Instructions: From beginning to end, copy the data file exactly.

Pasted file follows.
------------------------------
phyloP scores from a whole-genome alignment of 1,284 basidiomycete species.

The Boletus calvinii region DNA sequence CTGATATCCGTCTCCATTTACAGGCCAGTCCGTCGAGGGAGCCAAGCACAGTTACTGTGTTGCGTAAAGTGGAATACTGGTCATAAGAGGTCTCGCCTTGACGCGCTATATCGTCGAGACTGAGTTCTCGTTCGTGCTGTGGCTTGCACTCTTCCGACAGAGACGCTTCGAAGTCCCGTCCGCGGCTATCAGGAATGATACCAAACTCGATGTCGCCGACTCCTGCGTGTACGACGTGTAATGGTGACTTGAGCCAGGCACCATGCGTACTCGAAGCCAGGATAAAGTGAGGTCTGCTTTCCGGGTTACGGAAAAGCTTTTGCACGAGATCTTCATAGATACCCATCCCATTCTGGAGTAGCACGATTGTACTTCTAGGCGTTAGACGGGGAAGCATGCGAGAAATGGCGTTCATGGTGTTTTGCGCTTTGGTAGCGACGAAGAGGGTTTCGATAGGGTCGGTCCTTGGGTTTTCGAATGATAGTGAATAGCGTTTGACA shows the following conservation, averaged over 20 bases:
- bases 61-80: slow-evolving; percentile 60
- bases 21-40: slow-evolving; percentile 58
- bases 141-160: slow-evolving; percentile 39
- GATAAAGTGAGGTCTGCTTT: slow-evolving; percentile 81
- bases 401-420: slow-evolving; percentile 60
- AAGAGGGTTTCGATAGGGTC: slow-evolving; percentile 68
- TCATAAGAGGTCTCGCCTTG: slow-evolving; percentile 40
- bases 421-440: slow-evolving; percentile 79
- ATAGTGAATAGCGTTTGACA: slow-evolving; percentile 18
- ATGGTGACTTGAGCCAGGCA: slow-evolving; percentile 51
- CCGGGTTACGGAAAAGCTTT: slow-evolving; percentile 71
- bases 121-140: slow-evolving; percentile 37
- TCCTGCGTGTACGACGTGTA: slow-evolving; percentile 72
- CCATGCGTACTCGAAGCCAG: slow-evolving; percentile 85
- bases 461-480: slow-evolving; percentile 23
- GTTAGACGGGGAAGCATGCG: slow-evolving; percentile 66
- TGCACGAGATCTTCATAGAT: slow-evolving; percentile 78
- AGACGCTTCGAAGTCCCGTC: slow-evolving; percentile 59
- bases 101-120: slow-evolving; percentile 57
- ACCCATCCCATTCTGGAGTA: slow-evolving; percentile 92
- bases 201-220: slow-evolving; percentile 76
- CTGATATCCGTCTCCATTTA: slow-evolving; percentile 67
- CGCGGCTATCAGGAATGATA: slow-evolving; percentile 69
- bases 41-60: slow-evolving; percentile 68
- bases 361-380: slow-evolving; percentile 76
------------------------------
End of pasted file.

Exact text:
phyloP scores from a whole-genome alignment of 1,284 basidiomycete species.

The Boletus calvinii region DNA sequence CTGATATCCGTCTCCATTTACAGGCCAGTCCGTCGAGGGAGCCAAGCACAGTTACTGTGTTGCGTAAAGTGGAATACTGGTCATAAGAGGTCTCGCCTTGACGCGCTATATCGTCGAGACTGAGTTCTCGTTCGTGCTGTGGCTTGCACTCTTCCGACAGAGACGCTTCGAAGTCCCGTCCGCGGCTATCAGGAATGATACCAAACTCGATGTCGCCGACTCCTGCGTGTACGACGTGTAATGGTGACTTGAGCCAGGCACCATGCGTACTCGAAGCCAGGATAAAGTGAGGTCTGCTTTCCGGGTTACGGAAAAGCTTTTGCACGAGATCTTCATAGATACCCATCCCATTCTGGAGTAGCACGATTGTACTTCTAGGCGTTAGACGGGGAAGCATGCGAGAAATGGCGTTCATGGTGTTTTGCGCTTTGGTAGCGACGAAGAGGGTTTCGATAGGGTCGGTCCTTGGGTTTTCGAATGATAGTGAATAGCGTTTGACA shows the following conservation, averaged over 20 bases:
- bases 61-80: slow-evolving; percentile 60
- bases 21-40: slow-evolving; percentile 58
- bases 141-160: slow-evolving; percentile 39
- GATAAAGTGAGGTCTGCTTT: slow-evolving; percentile 81
- bases 401-420: slow-evolving; percentile 60
- AAGAGGGTTTCGATAGGGTC: slow-evolving; percentile 68
- TCATAAGAGGTCTCGCCTTG: slow-evolving; percentile 40
- bases 421-440: slow-evolving; percentile 79
- ATAGTGAATAGCGTTTGACA: slow-evolving; percentile 18
- ATGGTGACTTGAGCCAGGCA: slow-evolving; percentile 51
- CCGGGTTACGGAAAAGCTTT: slow-evolving; percentile 71
- bases 121-140: slow-evolving; percentile 37
- TCCTGCGTGTACGACGTGTA: slow-evolving; percentile 72
- CCATGCGTACTCGAAGCCAG: slow-evolving; percentile 85
- bases 461-480: slow-evolving; percentile 23
- GTTAGACGGGGAAGCATGCG: slow-evolving; percentile 66
- TGCACGAGATCTTCATAGAT: slow-evolving; percentile 78
- AGACGCTTCGAAGTCCCGTC: slow-evolving; percentile 59
- bases 101-120: slow-evolving; percentile 57
- ACCCATCCCATTCTGGAGTA: slow-evolving; percentile 92
- bases 201-220: slow-evolving; percentile 76
- CTGATATCCGTCTCCATTTA: slow-evolving; percentile 67
- CGCGGCTATCAGGAATGATA: slow-evolving; percentile 69
- bases 41-60: slow-evolving; percentile 68
- bases 361-380: slow-evolving; percentile 76